DG: First, I went to Catholic schools, las escuelas católicas. Which are different from Puerto Rico, because en Puerto Rico las escuelas católicas son para la gente que vienen de clase media y clase alta, y si tú vas a San Ignacio, they come from a certain part of the island, or they went to Robinson School or Saint John, whatever. In New York, the Catholic schools were the schools that the Puerto Rican parents of my generation sent their kids to because they trust them, they trusted the values of the school and also era un ambiente más seguro que las escuelas públicas en algunos barrios. In those Catholic schools I was taught by people who did not look down upon me for being poor, Puerto Rican or from the Bronx. It was the opposite, they held me to very high standards, they didn’t let me get away with… para ellos no existe el “Ay, bendito”, there was no poor you… “You are gonna do this and you’re gonna do well.” So they give you confidence in a way your parents couldn’t, because my parents didn’t have education. They had good intentions but the people who pushed us ahead were the priests and the nuns. Those teachers helped me to get from the South Bronx to Yale. I had a scholarship to go to Yale, and then from there I eventually went to Columbia to get my master’s degree. That’s how I moved forward from those roots, but I think it was the sacrifice of parents who did not know much, but they knew one thing, that I was gonna work with my mind.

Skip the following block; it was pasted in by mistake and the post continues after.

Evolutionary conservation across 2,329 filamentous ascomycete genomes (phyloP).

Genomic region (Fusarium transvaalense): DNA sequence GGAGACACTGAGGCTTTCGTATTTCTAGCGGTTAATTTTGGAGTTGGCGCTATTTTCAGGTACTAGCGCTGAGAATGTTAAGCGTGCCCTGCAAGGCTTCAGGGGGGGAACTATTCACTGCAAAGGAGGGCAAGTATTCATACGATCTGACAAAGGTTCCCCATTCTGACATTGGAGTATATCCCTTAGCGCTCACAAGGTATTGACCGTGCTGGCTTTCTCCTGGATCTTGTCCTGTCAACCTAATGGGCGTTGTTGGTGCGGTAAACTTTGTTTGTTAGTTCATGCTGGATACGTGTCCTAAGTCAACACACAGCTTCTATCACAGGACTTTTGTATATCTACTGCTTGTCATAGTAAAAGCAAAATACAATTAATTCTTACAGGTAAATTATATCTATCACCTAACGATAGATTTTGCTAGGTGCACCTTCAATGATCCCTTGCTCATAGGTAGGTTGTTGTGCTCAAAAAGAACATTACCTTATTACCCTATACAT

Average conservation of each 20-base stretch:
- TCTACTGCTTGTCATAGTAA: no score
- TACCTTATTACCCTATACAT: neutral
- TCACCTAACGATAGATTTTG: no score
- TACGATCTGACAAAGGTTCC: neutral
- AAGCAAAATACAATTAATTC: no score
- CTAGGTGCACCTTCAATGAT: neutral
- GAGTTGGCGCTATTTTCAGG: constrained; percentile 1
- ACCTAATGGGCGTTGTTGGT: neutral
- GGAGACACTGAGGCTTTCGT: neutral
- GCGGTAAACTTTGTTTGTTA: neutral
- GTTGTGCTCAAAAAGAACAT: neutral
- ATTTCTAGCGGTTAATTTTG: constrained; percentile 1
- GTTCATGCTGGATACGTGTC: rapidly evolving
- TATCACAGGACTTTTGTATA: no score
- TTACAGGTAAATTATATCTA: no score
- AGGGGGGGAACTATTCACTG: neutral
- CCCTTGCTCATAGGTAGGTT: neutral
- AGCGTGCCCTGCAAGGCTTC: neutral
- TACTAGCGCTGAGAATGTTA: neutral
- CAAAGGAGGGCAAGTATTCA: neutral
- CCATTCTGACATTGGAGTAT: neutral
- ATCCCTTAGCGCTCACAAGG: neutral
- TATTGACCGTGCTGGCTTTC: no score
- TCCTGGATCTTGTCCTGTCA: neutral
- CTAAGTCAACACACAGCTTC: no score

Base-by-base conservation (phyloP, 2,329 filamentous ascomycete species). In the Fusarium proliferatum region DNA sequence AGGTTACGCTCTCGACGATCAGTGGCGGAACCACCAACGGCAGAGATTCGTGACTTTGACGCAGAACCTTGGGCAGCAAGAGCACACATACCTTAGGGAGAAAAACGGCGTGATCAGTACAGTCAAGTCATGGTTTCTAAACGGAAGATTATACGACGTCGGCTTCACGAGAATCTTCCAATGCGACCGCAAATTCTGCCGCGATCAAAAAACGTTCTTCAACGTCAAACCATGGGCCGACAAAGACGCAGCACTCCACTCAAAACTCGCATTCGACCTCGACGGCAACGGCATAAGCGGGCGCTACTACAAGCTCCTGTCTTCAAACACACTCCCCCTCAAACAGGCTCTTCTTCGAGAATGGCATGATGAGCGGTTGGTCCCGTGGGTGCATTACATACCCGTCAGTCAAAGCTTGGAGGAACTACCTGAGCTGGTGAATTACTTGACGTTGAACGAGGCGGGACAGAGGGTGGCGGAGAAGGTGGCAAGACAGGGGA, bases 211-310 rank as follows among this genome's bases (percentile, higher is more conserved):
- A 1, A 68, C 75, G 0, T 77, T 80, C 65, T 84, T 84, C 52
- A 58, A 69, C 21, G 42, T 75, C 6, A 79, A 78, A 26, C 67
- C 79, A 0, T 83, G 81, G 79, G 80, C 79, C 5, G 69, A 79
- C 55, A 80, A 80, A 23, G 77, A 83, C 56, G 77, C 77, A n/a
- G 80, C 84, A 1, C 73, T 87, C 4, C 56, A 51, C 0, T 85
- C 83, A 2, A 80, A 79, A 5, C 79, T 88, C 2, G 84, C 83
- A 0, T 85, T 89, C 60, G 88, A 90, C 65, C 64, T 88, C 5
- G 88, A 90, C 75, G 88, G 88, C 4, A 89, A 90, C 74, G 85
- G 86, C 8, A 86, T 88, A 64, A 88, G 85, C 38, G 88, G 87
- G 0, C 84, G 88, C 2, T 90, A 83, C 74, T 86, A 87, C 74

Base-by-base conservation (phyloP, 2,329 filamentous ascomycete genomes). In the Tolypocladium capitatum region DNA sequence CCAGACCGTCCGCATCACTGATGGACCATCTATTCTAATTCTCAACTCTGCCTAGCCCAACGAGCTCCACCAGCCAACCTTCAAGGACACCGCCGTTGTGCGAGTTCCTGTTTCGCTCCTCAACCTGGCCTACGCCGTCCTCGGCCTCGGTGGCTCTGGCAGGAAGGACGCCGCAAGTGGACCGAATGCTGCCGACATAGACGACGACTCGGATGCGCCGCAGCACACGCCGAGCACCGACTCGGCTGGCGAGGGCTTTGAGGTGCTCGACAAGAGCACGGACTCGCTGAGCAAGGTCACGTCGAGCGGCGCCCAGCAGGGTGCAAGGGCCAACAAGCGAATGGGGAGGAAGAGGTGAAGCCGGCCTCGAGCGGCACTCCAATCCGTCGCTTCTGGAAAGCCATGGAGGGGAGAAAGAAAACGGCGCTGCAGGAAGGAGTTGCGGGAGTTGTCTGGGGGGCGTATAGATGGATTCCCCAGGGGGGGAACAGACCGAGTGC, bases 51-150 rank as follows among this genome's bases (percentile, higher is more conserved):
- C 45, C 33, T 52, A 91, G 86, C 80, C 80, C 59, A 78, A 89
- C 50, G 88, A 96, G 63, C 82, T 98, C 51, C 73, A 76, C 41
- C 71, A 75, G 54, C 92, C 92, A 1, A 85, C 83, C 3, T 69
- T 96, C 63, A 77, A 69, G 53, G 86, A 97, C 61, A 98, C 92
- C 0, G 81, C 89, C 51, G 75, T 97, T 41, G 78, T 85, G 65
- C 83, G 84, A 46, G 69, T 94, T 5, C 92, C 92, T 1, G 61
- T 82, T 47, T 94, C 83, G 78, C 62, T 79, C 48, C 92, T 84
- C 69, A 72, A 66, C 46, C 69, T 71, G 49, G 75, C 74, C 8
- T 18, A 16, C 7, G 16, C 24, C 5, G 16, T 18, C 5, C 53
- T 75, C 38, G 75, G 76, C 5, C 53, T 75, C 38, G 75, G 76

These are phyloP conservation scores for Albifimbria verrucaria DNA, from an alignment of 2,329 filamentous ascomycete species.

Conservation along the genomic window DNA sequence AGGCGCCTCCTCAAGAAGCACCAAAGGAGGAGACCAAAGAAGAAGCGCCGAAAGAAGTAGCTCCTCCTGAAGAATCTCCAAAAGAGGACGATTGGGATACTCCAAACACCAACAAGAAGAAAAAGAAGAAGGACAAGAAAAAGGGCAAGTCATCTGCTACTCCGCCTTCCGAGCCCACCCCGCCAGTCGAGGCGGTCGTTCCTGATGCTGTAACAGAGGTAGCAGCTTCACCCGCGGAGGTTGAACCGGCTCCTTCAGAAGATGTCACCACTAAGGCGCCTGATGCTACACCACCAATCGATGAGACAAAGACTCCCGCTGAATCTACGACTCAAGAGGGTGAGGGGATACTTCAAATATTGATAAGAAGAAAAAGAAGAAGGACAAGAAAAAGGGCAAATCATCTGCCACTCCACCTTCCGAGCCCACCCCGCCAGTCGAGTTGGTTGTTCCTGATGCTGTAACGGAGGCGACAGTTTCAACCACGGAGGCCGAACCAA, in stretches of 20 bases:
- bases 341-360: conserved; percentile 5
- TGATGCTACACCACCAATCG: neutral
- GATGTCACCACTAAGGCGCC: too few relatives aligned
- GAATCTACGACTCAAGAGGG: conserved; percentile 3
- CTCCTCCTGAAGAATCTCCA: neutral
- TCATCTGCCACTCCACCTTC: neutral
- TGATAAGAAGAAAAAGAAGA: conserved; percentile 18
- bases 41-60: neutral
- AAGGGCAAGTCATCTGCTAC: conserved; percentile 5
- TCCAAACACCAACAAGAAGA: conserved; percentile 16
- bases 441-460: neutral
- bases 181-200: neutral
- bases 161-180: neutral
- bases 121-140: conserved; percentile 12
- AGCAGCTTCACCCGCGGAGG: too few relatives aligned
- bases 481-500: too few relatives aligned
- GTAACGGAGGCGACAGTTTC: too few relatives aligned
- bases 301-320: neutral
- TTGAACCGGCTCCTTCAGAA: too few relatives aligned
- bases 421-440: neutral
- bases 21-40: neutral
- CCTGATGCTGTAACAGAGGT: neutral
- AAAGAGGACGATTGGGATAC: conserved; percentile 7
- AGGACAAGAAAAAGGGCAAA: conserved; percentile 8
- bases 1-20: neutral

SNO: And what took you to The Times?